The anticipated Bob Marley biopic based on the book by his wife Rita has hit a snag over music rights.
The reggae great's family issued a statement dated Monday saying that they have had numerous requests over the years to license his music for various projects and "all of them have been declined, including the proposed Weinstein production of Rita Marley's book 'No Woman, No Cry.'"
"When I sold the film rights to my book the contract did not include any rights to use my husband's music," Rita Marley stated. "Though I am the head of the Marley family each decision is made democratically amongst all of us. I requested an exception be made for my book to be turned into a movie but that request was declined."
"All our efforts and support are currently directed towards the documentary," said Marley's son Ziggy. "We believe that this project is the best way to represent our father's life from his perspective and any other film project pertaining to our father will be empty without his music to support it."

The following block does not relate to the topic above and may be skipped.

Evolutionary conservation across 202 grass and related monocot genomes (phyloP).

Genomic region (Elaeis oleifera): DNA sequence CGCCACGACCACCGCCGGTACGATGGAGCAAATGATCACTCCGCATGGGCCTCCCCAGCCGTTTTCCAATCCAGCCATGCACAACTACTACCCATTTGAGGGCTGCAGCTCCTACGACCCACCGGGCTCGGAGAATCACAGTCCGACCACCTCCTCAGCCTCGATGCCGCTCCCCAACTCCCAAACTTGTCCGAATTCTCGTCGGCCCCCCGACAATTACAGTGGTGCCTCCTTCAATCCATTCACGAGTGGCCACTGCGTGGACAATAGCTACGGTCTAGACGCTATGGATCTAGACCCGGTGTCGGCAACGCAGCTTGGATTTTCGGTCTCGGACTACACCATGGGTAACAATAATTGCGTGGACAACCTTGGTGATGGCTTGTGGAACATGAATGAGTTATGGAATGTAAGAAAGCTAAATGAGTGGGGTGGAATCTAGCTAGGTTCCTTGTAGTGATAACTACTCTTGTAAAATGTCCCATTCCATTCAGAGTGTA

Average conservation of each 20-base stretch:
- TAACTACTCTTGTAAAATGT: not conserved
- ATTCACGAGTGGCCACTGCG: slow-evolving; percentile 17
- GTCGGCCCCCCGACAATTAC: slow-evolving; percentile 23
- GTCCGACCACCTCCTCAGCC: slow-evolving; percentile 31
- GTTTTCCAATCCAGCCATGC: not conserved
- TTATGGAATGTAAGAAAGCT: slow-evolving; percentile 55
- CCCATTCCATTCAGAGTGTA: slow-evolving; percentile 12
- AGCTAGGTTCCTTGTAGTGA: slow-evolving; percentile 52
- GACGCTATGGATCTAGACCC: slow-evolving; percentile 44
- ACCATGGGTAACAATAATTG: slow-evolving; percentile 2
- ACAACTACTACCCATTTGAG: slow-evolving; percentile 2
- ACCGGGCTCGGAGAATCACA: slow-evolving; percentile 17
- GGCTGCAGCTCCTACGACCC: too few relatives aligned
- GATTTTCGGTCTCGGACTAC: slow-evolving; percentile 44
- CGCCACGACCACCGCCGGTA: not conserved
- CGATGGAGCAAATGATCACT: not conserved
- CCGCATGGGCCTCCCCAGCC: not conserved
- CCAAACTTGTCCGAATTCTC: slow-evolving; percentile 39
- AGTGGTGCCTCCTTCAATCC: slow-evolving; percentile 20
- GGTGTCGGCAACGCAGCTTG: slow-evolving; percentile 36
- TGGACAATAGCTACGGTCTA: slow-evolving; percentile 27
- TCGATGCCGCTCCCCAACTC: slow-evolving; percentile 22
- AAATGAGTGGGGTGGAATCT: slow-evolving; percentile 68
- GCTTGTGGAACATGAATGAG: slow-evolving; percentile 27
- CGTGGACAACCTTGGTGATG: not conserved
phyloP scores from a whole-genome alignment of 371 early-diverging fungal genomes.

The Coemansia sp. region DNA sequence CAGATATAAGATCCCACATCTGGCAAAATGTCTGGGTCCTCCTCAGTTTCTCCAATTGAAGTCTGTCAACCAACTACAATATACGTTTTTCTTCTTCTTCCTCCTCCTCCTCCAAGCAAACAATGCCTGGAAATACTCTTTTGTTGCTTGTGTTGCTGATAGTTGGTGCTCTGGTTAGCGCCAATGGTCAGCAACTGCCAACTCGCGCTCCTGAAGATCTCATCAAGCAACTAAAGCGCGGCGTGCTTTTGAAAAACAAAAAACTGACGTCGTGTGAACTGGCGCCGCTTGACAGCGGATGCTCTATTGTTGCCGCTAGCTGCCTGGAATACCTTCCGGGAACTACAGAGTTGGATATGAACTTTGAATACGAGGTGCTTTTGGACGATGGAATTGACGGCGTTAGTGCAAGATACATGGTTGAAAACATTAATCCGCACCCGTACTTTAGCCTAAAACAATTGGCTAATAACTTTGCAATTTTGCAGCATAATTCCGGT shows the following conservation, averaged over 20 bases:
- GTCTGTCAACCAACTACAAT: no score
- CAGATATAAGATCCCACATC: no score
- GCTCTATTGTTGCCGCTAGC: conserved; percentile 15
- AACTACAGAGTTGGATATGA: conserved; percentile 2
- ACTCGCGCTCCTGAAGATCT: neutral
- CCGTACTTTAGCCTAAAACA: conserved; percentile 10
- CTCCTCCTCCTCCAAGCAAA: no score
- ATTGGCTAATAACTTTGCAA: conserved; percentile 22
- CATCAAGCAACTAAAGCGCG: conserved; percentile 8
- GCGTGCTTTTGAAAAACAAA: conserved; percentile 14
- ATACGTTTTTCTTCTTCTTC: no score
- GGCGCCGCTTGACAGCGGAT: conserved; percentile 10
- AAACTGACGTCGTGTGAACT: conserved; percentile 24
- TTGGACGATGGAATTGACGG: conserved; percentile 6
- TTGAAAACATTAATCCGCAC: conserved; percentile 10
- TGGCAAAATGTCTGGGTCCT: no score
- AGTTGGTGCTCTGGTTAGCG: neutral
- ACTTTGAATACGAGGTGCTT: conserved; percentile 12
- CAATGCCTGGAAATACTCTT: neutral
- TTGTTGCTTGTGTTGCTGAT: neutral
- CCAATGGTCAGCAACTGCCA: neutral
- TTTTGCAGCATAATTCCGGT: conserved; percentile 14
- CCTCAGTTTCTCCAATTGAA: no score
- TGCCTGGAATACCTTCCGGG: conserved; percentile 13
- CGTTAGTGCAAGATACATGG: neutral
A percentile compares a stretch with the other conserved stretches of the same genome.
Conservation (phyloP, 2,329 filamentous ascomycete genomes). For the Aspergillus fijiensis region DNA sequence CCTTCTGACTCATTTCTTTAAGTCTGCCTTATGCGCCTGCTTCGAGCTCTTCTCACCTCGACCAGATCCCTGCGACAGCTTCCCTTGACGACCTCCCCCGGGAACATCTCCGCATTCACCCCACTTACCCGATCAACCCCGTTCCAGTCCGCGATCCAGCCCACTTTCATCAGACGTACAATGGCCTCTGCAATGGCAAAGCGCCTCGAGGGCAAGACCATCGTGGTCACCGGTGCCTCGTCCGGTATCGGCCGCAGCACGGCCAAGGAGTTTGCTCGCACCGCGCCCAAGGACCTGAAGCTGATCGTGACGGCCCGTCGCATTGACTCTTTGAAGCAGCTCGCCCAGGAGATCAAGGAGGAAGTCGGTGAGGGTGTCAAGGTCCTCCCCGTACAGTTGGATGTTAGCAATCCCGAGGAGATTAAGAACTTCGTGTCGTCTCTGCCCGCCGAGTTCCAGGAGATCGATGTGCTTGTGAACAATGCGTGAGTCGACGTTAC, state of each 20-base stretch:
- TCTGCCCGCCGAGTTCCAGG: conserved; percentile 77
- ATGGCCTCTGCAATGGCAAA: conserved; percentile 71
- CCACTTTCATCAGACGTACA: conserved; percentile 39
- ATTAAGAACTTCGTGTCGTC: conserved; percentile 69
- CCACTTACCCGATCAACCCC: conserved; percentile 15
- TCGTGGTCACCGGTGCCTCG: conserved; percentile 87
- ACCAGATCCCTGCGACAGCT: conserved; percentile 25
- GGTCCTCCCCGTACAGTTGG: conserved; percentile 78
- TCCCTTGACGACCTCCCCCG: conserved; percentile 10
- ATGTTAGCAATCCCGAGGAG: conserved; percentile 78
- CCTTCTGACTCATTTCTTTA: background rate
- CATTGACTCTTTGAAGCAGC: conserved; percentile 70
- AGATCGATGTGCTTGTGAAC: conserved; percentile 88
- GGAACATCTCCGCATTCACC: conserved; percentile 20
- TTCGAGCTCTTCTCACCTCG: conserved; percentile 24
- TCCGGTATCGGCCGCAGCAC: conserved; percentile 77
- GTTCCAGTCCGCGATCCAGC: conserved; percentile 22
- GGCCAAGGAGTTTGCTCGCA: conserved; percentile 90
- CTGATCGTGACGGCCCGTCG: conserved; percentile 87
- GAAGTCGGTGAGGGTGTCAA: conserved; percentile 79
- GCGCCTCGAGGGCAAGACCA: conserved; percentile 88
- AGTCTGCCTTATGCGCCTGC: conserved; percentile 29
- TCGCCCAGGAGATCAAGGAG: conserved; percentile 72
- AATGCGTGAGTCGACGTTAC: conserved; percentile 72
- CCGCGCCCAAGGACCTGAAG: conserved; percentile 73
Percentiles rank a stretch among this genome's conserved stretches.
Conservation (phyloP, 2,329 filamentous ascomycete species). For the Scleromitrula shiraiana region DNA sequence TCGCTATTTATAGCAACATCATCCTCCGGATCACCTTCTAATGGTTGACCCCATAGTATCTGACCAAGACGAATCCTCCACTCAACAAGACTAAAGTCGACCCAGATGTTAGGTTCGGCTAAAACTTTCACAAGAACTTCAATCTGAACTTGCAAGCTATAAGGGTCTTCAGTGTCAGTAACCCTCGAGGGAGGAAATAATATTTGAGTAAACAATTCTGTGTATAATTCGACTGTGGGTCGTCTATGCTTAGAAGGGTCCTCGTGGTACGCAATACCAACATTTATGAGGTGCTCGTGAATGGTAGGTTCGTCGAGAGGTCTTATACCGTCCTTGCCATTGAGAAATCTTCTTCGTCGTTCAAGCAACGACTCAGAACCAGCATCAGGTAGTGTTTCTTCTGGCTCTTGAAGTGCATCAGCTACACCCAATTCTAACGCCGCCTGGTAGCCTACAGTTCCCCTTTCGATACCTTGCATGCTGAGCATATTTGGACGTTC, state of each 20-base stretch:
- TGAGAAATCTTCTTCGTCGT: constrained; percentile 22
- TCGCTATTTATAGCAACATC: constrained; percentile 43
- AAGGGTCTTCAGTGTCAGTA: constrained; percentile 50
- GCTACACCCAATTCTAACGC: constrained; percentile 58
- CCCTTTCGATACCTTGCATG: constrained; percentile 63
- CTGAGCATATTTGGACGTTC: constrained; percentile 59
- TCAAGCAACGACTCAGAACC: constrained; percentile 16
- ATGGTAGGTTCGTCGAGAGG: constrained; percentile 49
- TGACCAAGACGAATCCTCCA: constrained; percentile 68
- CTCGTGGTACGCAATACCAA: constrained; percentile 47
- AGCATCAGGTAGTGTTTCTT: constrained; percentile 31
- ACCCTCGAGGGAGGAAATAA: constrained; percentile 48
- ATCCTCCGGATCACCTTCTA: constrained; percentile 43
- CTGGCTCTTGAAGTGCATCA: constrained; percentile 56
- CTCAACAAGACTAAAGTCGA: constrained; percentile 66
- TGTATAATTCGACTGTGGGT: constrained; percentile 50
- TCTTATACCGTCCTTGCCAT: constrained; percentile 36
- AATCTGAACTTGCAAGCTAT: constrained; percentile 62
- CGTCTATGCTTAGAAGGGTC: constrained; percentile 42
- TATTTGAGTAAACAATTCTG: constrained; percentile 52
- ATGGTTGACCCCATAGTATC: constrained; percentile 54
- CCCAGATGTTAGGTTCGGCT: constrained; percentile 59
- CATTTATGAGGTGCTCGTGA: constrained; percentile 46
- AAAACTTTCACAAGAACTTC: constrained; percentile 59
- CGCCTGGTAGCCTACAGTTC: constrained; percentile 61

The family is reportedly concerned that the documentary and the biopic will be released too close together.
"Martin Scorsese doesn't want to go out with a competing project," Marley's music publisher Chris Blackwell told the Hollywood Reporter.
The biopic was expected to be released in 2009, and the documentary the following February to coincide with what would have been Marley's 65th birthday.
Blackwell said that he would like to see the biopic delayed until 2015 to avoid a conflict between the two films.
Weinstein company spokesman Matthew Frankel told The ShowBuzz that negotiations are ongoing.
"We have great respect for the Marley family and Chris Blackwell and are in discussions to look at ways to mutually benefit both projects," he said.
The first international reggae superstar, Bob Marley rose to fame in the 1970s as part of The Wailers with Peter Tosh and Bunny Wailer. After the group broke up, he embarked on a solo career with his own band as Bob Marley and the Wailers.
His numerous hits include "I Shot The Sheriff," "Three Little Birds," "One Love" and "No Woman No Cry." One of the most influential and charismatic performers of the 20th century, Marley's brand of socially-conscious music continues to be heard today. He died of cancer in 1981 at the age of 36.